The Clubhouse


First … NOT THE CLUBHOUSE. It takes a surprisingly long time to take apart a structure … even when Mother Nature helped with the process. It was last Sunday night when the Chicken Palace got swept away by the wind. We looked up Monday morning and saw the weather forecast predicted the first big snow within the week! Ack!

I sat down pronto and drew up some plans and cost estimates. We were going to have to work dawn to dusk if we hoped to put a new hangout in place before that snow. We were saved by our good friend and neighbour, Charles, who is a carpenter and roofer. He dropped by when he saw what had happened and managed to squeeze us into his already very busy week. Ede and I handled the demolition and Charles gave us tips as to where to start anew.

By the end of the day on Thursday the skeleton was up and the roof was on.

On Saturday Charles created two doors out of found wood. Then he and I framed in the windows and the doorways. The Clubhouse has two people sized doors. One you enter from the paddock side – the other from the backyard side.

Finally we have a way for Edie to get into the chicken area without having to crouch down and step over and through an awkward gate. She can also get in and out without having to deek past the goats. Both doors are on the same wall. The fence for the ‘Chicken Highway’ meets the Clubhouse between them.

You can see them both on that wall here. I set to installing the wire panels to predator proof the Clubhouse while Charles began shingling the roof.

The roof slopes down from the pre-existing Bully Barn. That is the jenny’s run in (for their hay feeders) and their sleeping room (a deep bed of wood chips).

Rosie cannot believe that those chicken gals are getting such a fabulous room – just for daytime playdates!

So the lay of the land now looks like this …

The Coop is the building with all the windows. The south side has hay bales lined up against the wall. On sunny days the flock loves to hang out there – out of the wind – out of sight – soaking up the rays. We have started to call this little walkway the ‘Chicken Highway’. At night the gates on either end are opened up so Rosie and Bella can walk through and around the Coop. Their job is to keep an eye out for any unwanted guests. Although … Rosie will swear she is there to clean up any leftover peanuts or chicken feed. 😉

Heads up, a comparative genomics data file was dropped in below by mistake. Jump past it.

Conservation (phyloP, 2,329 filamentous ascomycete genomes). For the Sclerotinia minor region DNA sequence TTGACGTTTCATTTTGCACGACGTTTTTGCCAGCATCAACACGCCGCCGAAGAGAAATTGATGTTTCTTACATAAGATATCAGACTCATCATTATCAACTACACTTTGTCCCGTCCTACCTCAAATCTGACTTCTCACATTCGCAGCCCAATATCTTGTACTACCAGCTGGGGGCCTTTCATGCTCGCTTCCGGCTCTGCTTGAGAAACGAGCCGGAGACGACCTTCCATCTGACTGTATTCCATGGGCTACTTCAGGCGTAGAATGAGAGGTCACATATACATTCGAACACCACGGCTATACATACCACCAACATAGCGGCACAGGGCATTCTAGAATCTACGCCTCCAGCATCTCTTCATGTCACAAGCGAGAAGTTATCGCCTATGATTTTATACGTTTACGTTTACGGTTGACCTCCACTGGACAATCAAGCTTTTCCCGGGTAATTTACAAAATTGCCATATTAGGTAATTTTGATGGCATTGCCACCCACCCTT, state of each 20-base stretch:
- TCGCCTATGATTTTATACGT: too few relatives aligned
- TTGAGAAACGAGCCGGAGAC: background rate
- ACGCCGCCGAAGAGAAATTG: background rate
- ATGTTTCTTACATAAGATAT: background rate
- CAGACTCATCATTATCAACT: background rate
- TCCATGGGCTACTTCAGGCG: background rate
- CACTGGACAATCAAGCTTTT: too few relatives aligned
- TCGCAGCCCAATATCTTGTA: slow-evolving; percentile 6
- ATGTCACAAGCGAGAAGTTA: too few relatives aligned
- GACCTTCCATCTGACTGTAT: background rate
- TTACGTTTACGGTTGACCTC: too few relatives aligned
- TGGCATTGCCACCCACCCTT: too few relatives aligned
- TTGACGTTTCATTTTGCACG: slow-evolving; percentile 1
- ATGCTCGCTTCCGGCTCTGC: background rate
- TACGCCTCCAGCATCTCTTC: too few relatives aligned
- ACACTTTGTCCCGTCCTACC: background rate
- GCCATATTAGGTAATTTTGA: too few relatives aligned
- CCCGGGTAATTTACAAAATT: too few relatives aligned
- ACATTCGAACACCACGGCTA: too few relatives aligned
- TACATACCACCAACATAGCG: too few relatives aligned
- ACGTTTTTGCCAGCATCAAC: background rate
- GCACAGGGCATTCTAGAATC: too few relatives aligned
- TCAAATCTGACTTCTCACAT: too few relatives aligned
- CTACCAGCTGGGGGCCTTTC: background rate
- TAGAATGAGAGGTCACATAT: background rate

The Coop’s large door opens up to face the door on the Clubhouse. For the winter it will be fine to use these large doors – and to keep them open during the daytime. Come the spring though … the blackbirds will return and we’ll have to resort to curtained pop doors to keep them at bay.

For those two pictures above you are standing on the hay trail between the two. On the left you are facing the Clubhouse. On the right the Coop.

On Sunday afternoon (just yesterday!) I was cutting panels of tarping to enclose the Clubhouse for the winter. As I put the last one in place the snow started in earnest. I then started ferrying the straw bales (rescued from the ruins of the Palace) to stack them in place. They are tucked in tight on both the outside and the inside to help keep things cozy come January and February.

Could not have timed it any better. Here was the same scene this morning! We made it! Phew! Look Heidi – those windows you gave us? The Clubhouse was built knowing we had them to use. The chickens LOVE it. They were perched on the hay bales on the inside soaking up a little sunshine.

Although … it DID take some convincing this morning to get the newbies to leave the Coop to brave the hay covered pathway I made them through the snow.

The Clubhouse is spacious, and bright. The floor has a deep sandy dirt layer just under straw and leaves. Great for dust bathing and scratching for goodies.

Today we picked up some Christmas lights to keep things colourful and cheery during these next dark winter months.

The Frizzle sisters say it ‘fits the bill’!

And the Chief Engineer gives it a thumbs up for easy access!

Cheers for the Clubhouse!

5 comments on “The Clubhouse”

  1. Cheers, indeed! As one who has struggled against the wind & weather to build a chicken coop with her 10yr. son, I nominate you for the Pritzker Prize for architectural achievement. I’m sure your delighted residents would second me!

  2. An amazing architectural feat with lots of planning to keep everyone happy. Looks amazing.
    So glad we got the grand tour last time we were there as it made all the pictures make sense.
    Congrats on the tremendous accomplishment, I’m sure the eggs will start anytime….

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